Based on the career path you choose to target, Michigan offers its future social workers multiple points of entry into the industry. Outlined below are the four tiers of social work in the state of Michigan. The types of social worker license in Michigan are limited social service technician (LSST), registered social service technician, licensed bachelor’s social worker (LBSW), and licensed master’s social worker. No matter what level best suits your goals, all positions are registered with the Michigan State Board.

Limited Social Service Technician (LSST)

Michigan offers various methods for an individual to build his or her way through the social work profession. With at least two years of college in any subject and current employment in the field of human or social services, you can apply to become registered as a Limited Social Service Technician (LSST). As an LSST, you will practice under the supervision of an advanced social worker (BSW or MSW). The license will last for the duration of one year and can be renewed one time for a three-year period. Earning LSST credentials is the qualifying agent for becoming a registered social services technician, discussed below. To become an LSST, you must:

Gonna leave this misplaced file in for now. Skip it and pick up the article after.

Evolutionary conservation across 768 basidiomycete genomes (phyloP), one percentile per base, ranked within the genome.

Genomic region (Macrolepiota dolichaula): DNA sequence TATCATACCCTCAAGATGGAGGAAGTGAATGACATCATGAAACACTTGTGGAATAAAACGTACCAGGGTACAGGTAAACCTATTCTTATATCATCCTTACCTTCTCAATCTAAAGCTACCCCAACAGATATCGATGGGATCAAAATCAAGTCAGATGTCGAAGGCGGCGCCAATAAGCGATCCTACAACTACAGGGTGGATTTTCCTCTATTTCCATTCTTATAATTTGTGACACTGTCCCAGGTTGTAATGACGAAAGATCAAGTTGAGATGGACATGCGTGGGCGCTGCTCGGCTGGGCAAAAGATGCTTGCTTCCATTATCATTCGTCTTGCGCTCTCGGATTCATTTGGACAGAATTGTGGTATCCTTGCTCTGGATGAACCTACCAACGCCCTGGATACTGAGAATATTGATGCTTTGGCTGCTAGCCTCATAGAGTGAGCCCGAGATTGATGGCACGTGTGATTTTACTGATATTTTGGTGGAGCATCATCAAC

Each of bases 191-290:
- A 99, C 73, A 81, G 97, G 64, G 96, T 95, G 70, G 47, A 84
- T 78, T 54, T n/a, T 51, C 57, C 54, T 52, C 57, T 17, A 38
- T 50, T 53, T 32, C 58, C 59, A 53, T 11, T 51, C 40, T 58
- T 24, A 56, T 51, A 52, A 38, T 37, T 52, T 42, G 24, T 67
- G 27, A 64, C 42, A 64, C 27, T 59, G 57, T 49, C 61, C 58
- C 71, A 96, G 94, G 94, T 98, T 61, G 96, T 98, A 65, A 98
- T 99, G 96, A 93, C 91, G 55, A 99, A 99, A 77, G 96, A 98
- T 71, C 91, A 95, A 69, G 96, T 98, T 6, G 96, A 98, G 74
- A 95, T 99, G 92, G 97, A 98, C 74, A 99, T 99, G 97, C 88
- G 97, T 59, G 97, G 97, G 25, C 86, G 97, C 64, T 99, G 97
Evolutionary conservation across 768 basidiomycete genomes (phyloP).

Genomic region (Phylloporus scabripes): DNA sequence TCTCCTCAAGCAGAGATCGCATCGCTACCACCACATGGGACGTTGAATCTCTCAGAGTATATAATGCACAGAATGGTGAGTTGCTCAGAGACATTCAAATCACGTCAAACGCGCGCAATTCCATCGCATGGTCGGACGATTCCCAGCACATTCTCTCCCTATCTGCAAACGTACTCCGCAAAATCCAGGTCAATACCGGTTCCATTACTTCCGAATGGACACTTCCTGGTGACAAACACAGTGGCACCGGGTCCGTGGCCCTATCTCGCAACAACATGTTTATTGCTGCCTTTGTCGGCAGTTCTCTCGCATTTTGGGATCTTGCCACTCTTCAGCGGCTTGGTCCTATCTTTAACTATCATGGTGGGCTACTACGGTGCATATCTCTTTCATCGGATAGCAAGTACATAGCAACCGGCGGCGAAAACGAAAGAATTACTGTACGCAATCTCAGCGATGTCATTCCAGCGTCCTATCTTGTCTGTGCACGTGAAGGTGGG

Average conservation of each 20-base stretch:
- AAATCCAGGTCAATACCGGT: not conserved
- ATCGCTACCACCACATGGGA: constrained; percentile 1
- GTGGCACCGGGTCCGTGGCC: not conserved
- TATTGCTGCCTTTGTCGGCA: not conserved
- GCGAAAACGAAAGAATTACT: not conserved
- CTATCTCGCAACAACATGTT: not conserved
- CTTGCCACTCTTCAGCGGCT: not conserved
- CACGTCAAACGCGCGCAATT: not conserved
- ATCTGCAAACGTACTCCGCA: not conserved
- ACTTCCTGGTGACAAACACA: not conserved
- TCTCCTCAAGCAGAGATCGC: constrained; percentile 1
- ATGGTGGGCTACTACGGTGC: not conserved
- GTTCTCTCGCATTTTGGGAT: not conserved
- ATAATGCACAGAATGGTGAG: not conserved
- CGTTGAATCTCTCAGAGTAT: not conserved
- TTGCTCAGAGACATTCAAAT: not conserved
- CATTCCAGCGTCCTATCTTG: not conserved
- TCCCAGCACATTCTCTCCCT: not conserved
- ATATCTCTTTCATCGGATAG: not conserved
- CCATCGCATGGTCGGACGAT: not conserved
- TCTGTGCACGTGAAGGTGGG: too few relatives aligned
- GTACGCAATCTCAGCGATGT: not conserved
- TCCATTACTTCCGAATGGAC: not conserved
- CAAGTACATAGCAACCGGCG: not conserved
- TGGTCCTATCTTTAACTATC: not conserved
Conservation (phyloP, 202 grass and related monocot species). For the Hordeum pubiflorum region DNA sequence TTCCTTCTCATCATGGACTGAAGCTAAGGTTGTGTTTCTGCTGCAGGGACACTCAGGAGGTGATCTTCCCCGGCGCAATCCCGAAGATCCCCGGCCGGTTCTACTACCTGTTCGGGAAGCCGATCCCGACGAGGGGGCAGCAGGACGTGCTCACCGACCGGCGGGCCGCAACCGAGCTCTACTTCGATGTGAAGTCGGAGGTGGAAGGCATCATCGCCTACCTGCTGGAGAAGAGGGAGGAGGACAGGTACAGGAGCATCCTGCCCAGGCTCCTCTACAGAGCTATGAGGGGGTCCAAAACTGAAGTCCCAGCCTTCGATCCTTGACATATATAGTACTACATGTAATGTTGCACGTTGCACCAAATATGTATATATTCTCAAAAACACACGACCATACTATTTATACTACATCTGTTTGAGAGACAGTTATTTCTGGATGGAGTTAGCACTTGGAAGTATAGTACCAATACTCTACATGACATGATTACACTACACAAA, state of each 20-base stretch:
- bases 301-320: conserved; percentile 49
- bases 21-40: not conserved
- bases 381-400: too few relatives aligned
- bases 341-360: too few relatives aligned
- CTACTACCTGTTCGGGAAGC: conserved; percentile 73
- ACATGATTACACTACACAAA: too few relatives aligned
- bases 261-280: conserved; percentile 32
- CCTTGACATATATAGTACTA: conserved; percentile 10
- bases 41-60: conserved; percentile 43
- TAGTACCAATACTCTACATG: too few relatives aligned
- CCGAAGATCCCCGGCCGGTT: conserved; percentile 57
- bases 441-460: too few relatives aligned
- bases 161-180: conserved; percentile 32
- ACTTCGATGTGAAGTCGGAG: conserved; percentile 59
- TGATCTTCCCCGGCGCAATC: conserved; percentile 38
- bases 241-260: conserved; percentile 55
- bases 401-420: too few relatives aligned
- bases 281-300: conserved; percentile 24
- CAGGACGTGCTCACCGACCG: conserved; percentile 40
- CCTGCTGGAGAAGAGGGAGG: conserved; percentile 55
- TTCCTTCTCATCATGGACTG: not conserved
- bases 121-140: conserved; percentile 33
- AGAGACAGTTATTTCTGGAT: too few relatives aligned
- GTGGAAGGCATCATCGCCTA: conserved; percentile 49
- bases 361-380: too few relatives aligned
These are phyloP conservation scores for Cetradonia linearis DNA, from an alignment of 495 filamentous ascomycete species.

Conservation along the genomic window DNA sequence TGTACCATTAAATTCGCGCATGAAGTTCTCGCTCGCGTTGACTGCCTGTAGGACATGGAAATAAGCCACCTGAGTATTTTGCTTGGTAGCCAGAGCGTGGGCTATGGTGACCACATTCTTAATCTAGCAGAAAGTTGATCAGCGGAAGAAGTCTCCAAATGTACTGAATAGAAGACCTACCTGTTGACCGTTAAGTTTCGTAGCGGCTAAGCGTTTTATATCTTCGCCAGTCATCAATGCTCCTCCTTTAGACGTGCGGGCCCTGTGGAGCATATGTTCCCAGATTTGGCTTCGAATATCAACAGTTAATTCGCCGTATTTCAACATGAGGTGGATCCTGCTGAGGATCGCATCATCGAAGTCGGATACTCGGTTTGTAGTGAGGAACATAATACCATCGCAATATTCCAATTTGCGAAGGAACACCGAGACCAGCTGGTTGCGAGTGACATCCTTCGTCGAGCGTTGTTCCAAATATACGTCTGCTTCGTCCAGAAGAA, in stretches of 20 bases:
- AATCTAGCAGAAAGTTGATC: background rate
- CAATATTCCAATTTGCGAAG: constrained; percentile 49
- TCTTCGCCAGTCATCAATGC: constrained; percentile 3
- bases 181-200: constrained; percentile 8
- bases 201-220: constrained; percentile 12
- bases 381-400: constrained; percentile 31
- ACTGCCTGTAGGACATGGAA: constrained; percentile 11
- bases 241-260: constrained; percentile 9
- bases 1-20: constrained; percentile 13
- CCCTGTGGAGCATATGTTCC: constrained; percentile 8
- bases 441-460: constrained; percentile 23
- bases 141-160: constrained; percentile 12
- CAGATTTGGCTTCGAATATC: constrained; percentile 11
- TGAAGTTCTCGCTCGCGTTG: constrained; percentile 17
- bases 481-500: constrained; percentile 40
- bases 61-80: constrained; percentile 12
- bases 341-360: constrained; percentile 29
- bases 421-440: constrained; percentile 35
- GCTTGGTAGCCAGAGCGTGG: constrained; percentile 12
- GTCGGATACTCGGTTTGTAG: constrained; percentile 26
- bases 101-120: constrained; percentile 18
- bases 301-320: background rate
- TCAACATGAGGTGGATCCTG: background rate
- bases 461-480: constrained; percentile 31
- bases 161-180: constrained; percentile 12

1. Complete an application along with the fee ($40 as of October 2015).
  2. Pass a criminal background check and fingerprint processing from an authorized agency.
  3. Submit an official transcript proving the completion of two years of college coursework.
  4. Submit a supervisor’s verification of social work experience form.
  5. Receive your LSST license from the Board.

Registered Social Service Technician (RSST)

To become registered as a registered social services technician (RSST) in Michigan, you must first meet the educational requirement of either:

  • Completion of a minimum of 2,000 hours of supervised work experience and current employment in human services or social services, OR
  • Completion of an associate’s degree in social work that includes at least 18 semester or 27 quarter hours of social work courses and supervised fieldwork of at least 350 hours, OR
  • Completion of at least two years of college with a minimum of 60 semester or 90 quarter hours of college-level courses, a GPA of 2.0, and the completion of at least four courses related to human services, along with current employment in human services or social services.

Since registered social service technicians have had either prior supervised experience in the field or an education including coursework in social work, they do not have to be supervised. Once you have met the above qualifications, you will need to follow the following steps to become an RSST.